Woman Vegetable Grower Becomes Vegetable Entrepreneur

Monira AVPI.jpgMonira, 32, is one of the AVPI beneficiaries in Bangladesh. She was a grade 10 student when she married Abu Hanif Mondal, who is a farmer. She and her husband have cultivated and sold seasonal crops, including vegetables, on about 5 acres of their own family land over the last 14 years. They have one son and one daughter, who are students in grades 8 and 3, respectively.

Monira and Abu cultivate rice on 2.31 acres and various vegetables (cabbage, cauliflower, tomato, sweet gourd, country bean, chili, red amaranth, eggplant, etc.) on 2.64 acres of land. In 2014, Monira participated in a two-day IFDC-Walmart training program on vegetable production. She learned how to grow vegetables effectively using good variety seeds/saplings, optimum time of planting, spacing (plant-to-plant and row-to-row), use of balanced fertilizer, better water management, integrated pest management (IPM) methods, and Fertilizer Deep Placement (FDP) technology. After training, she initially applied GAPs to one crop on a small piece of land. She also applied FDP on her country bean garden along with other good practices. Her country bean production increased dramatically. She and her husband gradually began using FDP and the other good practices she had learned from the training program on all their vegetable crops. She received good production from all her FDP Monira happily picking eggplant from her field to sell in a nearby market but was not getting good returns from her vegetable crop sales because of her limited knowledge on market-related information and post-harvest management. Although production increased considerably, they sold their products from the field at comparatively low prices. However, her fellow farmers (especially men), who had good knowledge about market demand, supply, and prices charged more for those items.

In July 2017, Monira attended a seminar on vegetable and fruit marketing organized by AVPI. In that seminar, she learned about post-harvest management and marketing vegetables more effectively at premium prices for different crops. In this seminar, she also learned about washing vegetables without damaging the crops, grading, shorting, wrapping, and packaging to receive premium prices for different products. She further learned from local market actors about the optimum time of vegetable harvesting. AVPI organized several such seminars on vegetable marketing to improve women farmers’ market knowledge and their access to market information. These seminars establish linkages between growers and buyers, including commission agents, traders, wholesalers, and retailers. The growers learn from the buyers about their requirements regarding product quality in order to receive a good price. In addition, the buyers learn about the purchasing price of different vegetable products. Monira actively participated in the seminar and also did group work with other growers and buyers. This helped to improve her knowledge on post-harvest handling, peak demand seasons, and variations in prices for products of varying quality. After attending the seminar, she discussed in detail with her husband what she learned from the seminar. She convinced her husband to apply the knowledge she had gathered on various aspects of marketing from the IFDC-Walmart Foundation vegetable seminar. She started building her marketing network with the market actors she met at the seminar. Her bargaining power gradually increased, which helped her to receive better vegetable prices. Sometimes she visits the markets with her husband for a better understanding of the market situation. She usually gets information on market supply, demand, and prices by contacting the market actors via telephone. In 2017-18, she was able to sell her vegetable crops at comparatively higher prices.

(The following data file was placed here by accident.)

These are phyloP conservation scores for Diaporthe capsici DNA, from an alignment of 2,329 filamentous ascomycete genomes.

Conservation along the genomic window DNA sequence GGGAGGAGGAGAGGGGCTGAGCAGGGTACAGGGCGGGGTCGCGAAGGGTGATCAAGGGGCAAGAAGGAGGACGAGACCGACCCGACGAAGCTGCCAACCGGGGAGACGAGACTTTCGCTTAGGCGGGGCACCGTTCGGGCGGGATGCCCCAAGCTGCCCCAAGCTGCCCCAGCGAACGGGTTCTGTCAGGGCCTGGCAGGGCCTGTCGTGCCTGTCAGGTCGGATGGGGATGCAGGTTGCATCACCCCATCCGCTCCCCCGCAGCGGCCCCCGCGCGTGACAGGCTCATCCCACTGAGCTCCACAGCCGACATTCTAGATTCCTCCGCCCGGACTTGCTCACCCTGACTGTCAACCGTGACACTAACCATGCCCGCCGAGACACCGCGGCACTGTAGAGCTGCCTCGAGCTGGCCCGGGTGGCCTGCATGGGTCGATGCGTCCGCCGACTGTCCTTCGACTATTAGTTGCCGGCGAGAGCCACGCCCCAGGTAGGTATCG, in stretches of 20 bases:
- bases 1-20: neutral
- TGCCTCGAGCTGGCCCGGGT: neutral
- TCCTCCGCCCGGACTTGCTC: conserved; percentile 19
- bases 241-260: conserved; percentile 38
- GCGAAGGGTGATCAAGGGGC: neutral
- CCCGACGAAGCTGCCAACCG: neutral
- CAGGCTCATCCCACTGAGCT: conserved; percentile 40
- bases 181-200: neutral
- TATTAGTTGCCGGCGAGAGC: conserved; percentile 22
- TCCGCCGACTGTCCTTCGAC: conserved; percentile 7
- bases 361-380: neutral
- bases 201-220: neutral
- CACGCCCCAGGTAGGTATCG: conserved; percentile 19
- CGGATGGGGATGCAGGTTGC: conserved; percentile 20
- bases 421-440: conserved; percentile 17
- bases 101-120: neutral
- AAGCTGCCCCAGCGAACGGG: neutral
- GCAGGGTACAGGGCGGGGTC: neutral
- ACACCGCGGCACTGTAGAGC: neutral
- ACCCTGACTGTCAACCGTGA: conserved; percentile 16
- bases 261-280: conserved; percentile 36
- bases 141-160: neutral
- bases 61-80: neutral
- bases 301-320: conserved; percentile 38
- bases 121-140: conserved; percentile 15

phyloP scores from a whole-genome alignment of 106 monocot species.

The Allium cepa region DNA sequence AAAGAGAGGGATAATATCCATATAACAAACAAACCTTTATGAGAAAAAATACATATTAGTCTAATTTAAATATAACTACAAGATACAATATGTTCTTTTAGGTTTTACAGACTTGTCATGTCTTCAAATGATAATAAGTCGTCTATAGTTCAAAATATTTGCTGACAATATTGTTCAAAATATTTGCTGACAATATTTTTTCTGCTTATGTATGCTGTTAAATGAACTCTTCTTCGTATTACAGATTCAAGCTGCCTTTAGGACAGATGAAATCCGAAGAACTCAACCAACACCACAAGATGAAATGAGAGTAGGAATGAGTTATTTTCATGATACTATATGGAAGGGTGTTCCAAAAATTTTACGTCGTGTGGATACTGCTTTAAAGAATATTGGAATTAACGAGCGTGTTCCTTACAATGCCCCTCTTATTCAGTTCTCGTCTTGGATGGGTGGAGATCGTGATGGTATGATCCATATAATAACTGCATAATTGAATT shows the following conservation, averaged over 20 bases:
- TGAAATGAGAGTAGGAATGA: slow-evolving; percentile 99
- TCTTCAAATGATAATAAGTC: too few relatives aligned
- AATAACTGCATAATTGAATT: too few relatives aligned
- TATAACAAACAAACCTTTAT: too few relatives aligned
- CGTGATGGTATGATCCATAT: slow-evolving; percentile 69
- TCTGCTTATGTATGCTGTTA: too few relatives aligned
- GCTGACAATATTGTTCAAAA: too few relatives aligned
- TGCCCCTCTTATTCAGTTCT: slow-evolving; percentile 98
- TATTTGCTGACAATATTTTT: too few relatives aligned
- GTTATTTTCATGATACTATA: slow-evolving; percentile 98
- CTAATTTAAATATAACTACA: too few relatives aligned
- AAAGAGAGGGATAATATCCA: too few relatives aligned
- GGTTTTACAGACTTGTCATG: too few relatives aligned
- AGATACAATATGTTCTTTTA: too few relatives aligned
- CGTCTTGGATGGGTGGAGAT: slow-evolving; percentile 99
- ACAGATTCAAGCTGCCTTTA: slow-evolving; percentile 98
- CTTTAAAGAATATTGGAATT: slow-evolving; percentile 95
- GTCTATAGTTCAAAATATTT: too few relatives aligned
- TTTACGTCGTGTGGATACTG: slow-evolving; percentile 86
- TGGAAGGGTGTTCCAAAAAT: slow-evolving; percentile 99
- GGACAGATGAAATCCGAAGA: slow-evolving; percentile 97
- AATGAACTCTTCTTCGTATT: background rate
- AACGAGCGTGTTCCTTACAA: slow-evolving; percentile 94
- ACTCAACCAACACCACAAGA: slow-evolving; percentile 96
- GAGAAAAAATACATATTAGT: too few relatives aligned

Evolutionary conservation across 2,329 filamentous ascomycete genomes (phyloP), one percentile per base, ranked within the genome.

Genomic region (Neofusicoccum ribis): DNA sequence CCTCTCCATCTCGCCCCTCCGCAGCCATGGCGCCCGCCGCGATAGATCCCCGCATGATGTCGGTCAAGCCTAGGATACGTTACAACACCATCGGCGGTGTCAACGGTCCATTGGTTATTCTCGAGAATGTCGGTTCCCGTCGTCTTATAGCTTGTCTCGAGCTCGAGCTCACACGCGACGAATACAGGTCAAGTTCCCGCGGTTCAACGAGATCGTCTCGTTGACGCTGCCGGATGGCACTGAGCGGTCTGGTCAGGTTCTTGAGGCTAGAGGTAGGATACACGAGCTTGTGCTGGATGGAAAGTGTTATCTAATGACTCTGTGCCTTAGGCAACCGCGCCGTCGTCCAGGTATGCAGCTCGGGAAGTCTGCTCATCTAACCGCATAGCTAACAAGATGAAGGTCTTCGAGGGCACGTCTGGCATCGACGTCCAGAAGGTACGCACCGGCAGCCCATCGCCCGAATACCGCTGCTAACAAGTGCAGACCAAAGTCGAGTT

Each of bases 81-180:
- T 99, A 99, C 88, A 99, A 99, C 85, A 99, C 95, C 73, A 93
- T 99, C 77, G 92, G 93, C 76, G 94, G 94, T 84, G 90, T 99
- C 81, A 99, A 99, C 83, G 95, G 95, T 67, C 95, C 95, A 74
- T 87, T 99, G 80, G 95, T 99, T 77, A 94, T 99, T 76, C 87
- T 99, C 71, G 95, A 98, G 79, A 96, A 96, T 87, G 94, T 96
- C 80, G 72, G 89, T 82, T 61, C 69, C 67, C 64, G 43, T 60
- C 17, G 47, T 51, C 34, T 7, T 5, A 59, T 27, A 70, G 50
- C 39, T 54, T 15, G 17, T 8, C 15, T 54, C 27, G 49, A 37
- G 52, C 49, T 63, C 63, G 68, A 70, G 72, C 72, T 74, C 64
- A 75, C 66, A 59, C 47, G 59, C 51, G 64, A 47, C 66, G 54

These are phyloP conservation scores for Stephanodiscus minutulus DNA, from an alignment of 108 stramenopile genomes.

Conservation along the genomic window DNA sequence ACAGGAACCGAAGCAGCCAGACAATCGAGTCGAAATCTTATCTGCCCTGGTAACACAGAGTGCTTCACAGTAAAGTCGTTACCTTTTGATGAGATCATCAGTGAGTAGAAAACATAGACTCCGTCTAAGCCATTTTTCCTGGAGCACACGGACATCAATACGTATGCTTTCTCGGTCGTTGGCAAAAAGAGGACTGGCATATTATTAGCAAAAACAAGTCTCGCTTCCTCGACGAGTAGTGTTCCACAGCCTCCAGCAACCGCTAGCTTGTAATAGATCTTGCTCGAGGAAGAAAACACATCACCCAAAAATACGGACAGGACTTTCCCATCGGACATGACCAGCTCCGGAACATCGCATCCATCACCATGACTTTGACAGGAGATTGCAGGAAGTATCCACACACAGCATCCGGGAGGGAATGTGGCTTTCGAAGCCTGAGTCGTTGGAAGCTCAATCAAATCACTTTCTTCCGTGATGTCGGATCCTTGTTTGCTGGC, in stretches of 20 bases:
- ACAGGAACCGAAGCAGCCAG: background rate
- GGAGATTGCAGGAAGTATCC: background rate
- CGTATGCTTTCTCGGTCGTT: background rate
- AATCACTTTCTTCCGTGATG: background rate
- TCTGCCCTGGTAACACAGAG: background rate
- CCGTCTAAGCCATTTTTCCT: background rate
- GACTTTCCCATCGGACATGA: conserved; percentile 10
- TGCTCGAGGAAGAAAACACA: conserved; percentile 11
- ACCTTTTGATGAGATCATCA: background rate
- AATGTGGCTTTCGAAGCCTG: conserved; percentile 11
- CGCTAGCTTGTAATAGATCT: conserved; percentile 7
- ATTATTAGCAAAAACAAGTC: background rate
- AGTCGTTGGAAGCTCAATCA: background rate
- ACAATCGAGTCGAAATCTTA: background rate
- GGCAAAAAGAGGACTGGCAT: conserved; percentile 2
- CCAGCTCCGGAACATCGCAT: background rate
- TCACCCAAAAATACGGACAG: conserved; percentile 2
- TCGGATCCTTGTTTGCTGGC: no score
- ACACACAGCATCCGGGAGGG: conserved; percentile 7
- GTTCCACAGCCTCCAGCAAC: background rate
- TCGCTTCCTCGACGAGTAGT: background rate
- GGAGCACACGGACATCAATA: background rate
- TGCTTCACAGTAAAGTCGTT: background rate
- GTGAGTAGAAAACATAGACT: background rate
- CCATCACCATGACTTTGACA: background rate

The prices were almost the same as those of her fellow farmers who had knowledge about vegetable markets. Now she is very eager to adopt new technology in crop production as well as vegetable marketing. Monira also learned how to use trickle irrigation to save water and thus the cost of production from an AVPI field monitoring officer (FMO). In the 2018 winter vegetable season, she used a trickle irrigation system in her tomato field to reduce irrigation cost. She is very happy with her vegetable production. Monira now pays more attention to improving her vegetable crop quality through grading, sorting, and packaging. She is more aware of consumer preferences. She hopes to one day increase the earnings from her vegetable business so that she can afford higher education for her children. Monira plans to form a women’s vegetable business group. This group will bring their vegetable crops to one central location where the buyers will purchase the produce. Monira says “One day, with growing knowledge on marketing, the women vegetable group will be empowered and will play an important role in developing the rural area.”

Translate »
%d bloggers like this: